EU choosing to ‘re-engage’ with Turkey: Official

EU choosing to ‘re-engage’ with Turkey: Official

Sevil Erkuş - ANKARA
EU choosing to ‘re-engage’ with Turkey: Official Turkey and the European Union will hold a political dialogue meeting on June 13 in Brussels “to take stock of where both sides are in their relationship,” an EU official has told the Hürriyet Daily News.

“The view of the EU side, and reciprocated on the Turkish side, is that ‘it’s time to re-engage. It’s important that we stop talking about each other, but rather talk to each other,’” the EU official said on condition of anonymity.

“I don’t think everything was solved at that meeting, but it opened a door for future engagement and for future meetings,” the official said, referring to a trilateral meeting featuring Turkey and the EU on May 25.

In the May meeting bringing together Turkish President Recep Tayyip Erdoğan, European Commission head Jean-Claude Juncker and European Council President Donald Tusk, EU officials suggested to Erdoğan that summits regularly be held with Turkey, the official said.

Ankara has long insisted on such meetings since the Lisbon Treaty ended summits with candidate countries.  
The EU official noted that no date had yet been determined for the summit but that they believed it was important to hold such gatherings annually or twice a year.

Inter-governmental or trilateral summit

In an upcoming summit, EU leaders will decide on whether to hold regular summits with Turkey, as well as the format of such gatherings, with meetings likely to be either part of an inter-governmental summit with the 28 EU members or a trilateral meeting with the president of Turkey and the heads of the European Commission and the EU Council.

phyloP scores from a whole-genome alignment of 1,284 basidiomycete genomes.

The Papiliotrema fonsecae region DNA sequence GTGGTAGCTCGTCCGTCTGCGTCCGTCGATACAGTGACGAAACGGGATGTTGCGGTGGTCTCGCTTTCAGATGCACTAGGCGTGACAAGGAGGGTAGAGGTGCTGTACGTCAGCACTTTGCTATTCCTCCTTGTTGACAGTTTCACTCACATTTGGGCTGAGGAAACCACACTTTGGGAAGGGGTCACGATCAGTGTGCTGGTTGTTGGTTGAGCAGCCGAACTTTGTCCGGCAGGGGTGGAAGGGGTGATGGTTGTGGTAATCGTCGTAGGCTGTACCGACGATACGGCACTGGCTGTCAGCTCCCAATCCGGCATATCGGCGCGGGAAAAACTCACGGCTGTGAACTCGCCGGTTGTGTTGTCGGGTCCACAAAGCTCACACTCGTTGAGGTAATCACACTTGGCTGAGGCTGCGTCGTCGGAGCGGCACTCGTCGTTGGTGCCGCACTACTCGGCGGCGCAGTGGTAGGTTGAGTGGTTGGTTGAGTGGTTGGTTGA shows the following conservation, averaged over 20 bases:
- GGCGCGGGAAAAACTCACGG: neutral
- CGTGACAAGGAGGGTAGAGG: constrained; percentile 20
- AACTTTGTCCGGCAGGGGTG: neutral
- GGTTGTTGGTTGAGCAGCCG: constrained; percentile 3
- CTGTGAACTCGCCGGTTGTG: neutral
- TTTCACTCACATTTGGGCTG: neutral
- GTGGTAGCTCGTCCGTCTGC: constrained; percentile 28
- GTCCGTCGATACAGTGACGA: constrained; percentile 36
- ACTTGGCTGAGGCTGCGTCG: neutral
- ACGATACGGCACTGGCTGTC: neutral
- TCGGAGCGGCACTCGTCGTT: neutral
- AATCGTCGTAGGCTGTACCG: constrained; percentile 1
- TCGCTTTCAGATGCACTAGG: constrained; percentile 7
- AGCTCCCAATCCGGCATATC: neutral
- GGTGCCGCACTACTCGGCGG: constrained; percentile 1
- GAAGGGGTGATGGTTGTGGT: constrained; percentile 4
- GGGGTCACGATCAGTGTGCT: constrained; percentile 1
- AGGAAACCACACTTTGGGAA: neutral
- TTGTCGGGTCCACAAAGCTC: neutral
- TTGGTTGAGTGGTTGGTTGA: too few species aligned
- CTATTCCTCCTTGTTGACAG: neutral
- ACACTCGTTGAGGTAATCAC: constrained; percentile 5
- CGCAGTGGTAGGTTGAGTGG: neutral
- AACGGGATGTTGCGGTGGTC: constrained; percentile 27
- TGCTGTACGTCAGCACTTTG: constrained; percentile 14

EU Ministry Undersecretary Selim Yenel and Foreign Ministry Deputy Undersecretary Mehmet Kemal Bozay will represent Turkey at a political directors meeting on June 13 to discuss the current status of possible upgrades to the customs union, the migrant deal between Ankara and Brussels, visa liberalization for Turks to the Schengen area, the fight against terrorism, as well as future meetings for high-level dialogue on political, energy and economic relations.

The bloc expects Turkey to fulfill five remaining benchmarks before it will ease visa procedures for Turks. “Our view is we need to hear something from Turkey before we can move on,” the EU official said, noting they want to see a change in Turkey’s anti-terror legislation “in line with international requirements.”

The EU side is also waiting for Ankara to meet necessary conditions in order to resume accession talks with the union.

“On accession and on moving forward with the negotiations, [EU foreign affairs chief Federica] Mogherini at the Malta meetings [in April] was very clear when she said we know the member states decided in December last year that no negations are going on at the moment but that the criteria for resuming negotiations was clear on both sides,” said the official. 

“The criteria are very clear and well-known, and if Turkey is interested in joining, as the foreign minister told us today ... it knows very well what that implies, especially in the field of human rights, rule of law, democracy and freedoms,” Mogherini said previously.